The portion of the UK’s electricity generated from coal was just 0.7% between April and June, according to government data.
Generation by carbon-intensive power plants was down 63% compared to the same period last year, as renewables’ contribution to the fuel mixed jumped by 12%. Much of the growth in renewable energy was driven by a 25% growth in offshore wind following the opening of the 84 turbine Beatrice Wind Farm in the Moray Firth in Scotland.
Meanwhile, generation from solar panels rose 12% to a record 12.9TWh in 2018. The government also pointed out that 99% of the UK’s photovoltaic capacity has bee installed since 2010, pointing to a rapidly evolving energy system.
In 2018, more a third of the UK’s electricity was generated from renewables, and half from low-carbon sources, including nuclear power.
A spokesperson for the Department for Business, Energy and Industrial Strategy (BEIS) said that coal-generated power would “soon be a distant memory on our path to becoming a net zero emissions economy.”
“This new record low is a result of our world leading low carbon energy industry, which provided more than half of our energy last year and continues to go from strength to strength, as we aim to end our contribution to climate change entirely by 2050.”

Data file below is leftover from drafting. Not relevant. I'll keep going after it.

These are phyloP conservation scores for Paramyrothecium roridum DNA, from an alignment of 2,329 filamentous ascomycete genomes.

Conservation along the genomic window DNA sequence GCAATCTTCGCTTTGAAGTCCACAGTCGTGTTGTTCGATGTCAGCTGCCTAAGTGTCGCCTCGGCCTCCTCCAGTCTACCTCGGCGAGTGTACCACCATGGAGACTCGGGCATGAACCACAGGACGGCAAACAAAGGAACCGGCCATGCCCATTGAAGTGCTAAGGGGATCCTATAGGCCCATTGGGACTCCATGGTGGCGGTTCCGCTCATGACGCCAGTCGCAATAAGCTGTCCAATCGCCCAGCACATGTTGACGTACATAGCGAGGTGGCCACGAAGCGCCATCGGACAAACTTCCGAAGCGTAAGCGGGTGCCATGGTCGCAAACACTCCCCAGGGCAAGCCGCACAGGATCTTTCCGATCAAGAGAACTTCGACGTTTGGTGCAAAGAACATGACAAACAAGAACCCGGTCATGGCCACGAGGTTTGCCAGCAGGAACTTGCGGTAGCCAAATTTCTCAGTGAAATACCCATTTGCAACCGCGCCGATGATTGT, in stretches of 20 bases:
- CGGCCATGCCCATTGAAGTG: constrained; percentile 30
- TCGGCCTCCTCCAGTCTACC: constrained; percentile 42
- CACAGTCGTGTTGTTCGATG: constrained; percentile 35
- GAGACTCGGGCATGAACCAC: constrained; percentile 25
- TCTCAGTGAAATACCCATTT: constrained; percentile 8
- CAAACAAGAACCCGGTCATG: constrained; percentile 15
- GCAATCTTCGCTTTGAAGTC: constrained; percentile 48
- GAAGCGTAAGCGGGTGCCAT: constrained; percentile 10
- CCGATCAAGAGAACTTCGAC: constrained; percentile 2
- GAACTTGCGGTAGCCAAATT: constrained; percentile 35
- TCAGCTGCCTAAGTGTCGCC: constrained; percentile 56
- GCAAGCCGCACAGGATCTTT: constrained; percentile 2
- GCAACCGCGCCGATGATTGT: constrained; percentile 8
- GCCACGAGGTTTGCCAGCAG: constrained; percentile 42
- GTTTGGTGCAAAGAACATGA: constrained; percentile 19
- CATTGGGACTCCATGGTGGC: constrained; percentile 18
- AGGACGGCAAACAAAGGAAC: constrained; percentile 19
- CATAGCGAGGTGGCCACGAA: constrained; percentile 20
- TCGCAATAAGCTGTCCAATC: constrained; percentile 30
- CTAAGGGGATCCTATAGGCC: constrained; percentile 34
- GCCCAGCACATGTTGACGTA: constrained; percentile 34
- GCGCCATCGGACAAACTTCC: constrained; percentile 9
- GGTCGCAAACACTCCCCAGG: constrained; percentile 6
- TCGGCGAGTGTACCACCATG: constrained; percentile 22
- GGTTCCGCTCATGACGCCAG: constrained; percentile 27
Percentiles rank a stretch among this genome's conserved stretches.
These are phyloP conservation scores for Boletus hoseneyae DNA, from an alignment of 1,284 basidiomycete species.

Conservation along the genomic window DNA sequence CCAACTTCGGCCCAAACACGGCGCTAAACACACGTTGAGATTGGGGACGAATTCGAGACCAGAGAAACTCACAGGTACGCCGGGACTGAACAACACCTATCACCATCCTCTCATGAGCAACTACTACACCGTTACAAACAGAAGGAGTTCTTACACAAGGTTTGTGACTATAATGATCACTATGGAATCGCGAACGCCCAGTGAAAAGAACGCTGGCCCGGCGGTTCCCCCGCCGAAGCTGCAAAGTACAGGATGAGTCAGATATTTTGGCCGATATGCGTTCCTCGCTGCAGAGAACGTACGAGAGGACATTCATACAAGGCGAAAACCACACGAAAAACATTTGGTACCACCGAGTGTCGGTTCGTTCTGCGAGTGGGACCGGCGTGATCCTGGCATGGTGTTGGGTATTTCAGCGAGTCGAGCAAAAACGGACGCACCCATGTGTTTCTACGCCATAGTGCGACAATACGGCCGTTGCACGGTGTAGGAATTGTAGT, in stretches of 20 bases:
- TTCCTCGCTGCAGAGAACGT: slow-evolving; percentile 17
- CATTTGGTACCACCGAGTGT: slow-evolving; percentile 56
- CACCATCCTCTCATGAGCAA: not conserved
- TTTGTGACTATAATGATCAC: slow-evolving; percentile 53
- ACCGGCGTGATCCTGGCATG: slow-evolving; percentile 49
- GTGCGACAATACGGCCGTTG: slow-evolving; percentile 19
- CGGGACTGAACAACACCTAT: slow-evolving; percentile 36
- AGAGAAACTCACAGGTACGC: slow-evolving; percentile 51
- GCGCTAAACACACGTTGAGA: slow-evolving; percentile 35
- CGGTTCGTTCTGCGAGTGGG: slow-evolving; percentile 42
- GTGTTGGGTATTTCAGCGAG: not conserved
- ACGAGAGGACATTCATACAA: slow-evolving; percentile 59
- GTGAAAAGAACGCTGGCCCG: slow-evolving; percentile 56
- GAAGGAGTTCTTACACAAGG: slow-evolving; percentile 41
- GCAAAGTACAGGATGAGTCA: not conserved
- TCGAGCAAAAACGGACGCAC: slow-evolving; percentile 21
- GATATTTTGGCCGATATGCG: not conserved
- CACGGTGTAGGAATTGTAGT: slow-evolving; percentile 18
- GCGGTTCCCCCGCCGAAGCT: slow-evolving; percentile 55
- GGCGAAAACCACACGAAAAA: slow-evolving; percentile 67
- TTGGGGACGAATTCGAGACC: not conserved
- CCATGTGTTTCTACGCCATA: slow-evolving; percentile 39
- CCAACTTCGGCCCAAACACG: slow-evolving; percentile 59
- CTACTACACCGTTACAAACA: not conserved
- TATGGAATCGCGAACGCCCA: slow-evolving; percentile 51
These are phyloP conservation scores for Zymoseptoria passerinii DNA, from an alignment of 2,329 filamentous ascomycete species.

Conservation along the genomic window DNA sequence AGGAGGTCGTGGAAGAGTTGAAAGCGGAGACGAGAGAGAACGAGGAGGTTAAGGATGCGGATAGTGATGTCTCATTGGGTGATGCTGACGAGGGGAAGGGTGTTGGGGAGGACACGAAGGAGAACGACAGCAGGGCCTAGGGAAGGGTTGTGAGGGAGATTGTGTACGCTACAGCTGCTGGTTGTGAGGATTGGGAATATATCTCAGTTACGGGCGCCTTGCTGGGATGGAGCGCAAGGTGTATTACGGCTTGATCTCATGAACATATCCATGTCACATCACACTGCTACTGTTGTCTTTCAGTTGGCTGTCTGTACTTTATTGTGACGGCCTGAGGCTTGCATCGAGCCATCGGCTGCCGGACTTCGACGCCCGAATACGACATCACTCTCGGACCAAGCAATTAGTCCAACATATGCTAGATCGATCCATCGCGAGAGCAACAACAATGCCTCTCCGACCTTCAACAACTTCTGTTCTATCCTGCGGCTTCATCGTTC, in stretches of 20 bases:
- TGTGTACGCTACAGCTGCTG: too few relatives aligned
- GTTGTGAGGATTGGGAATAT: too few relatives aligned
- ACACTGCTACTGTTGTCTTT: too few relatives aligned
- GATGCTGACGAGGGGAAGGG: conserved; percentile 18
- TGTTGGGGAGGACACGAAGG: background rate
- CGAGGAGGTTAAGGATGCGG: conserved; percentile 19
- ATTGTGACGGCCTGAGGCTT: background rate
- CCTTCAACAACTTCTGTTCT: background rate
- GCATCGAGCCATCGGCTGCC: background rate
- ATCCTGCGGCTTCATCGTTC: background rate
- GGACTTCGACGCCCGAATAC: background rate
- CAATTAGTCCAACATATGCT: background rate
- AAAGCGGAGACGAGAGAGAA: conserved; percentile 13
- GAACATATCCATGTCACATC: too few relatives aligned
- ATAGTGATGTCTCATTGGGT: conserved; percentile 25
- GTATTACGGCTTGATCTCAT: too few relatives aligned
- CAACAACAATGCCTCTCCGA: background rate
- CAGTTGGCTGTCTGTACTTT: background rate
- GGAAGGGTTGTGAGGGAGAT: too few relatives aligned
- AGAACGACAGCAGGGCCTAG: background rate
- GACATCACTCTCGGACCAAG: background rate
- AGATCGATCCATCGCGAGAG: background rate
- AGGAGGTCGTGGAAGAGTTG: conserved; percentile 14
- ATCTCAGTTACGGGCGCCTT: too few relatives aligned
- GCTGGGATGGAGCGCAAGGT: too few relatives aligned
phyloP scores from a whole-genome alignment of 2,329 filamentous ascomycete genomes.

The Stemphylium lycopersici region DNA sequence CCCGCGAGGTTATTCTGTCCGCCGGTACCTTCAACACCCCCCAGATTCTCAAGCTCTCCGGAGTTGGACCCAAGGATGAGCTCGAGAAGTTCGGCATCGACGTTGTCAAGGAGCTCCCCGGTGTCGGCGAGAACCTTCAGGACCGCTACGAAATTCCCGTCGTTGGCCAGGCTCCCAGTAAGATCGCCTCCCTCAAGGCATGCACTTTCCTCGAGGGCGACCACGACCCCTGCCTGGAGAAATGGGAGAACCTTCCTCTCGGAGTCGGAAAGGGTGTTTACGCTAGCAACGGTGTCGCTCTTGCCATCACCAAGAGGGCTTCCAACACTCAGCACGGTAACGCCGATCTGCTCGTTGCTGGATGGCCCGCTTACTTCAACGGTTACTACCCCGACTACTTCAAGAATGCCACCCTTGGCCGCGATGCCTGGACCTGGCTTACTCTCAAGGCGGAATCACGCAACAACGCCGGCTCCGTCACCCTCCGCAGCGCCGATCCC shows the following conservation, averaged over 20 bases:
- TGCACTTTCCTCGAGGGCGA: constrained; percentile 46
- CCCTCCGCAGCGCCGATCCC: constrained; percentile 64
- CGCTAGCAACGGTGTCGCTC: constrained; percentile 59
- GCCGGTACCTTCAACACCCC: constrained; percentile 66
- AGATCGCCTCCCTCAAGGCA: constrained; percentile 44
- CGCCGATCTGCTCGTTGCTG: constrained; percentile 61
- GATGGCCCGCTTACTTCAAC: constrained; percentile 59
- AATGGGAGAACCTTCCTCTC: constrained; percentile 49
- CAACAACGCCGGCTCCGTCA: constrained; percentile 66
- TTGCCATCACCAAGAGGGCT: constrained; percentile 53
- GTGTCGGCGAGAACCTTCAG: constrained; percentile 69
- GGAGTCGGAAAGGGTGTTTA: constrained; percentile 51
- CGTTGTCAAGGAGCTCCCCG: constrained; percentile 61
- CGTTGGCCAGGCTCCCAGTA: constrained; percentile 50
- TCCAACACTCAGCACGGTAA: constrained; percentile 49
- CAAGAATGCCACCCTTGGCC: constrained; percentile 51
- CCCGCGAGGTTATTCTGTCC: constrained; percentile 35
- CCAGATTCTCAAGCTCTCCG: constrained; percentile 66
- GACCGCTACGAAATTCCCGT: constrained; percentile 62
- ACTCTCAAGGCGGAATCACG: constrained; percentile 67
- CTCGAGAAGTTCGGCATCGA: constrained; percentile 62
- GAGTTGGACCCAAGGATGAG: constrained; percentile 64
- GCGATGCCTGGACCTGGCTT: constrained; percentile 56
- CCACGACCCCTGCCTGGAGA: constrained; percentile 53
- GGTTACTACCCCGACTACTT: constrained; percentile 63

The government has committed to completely phasing out coal power by 2025. There are currently seven coal-fired power stations in operation in the UK, but three are slated for closure over the next year.
RWE has announced it will shutter the Aberthaw B power station in Wales, its last remaining coal power station, after next winter. SSE’s Fiddler’s Ferry Plant, near Warrington, Chesire, will be mothballed in March 2020, followed by EDF’s Cottam plan in Nottingham next September.
Four will stay online but are increasingly used mostly for balancing and during times of peak demand. The number of hours the UK has been powered without coal has soared—to 3,000 so far across 2019, already five times the total number of coal-free hours racked up in 2017.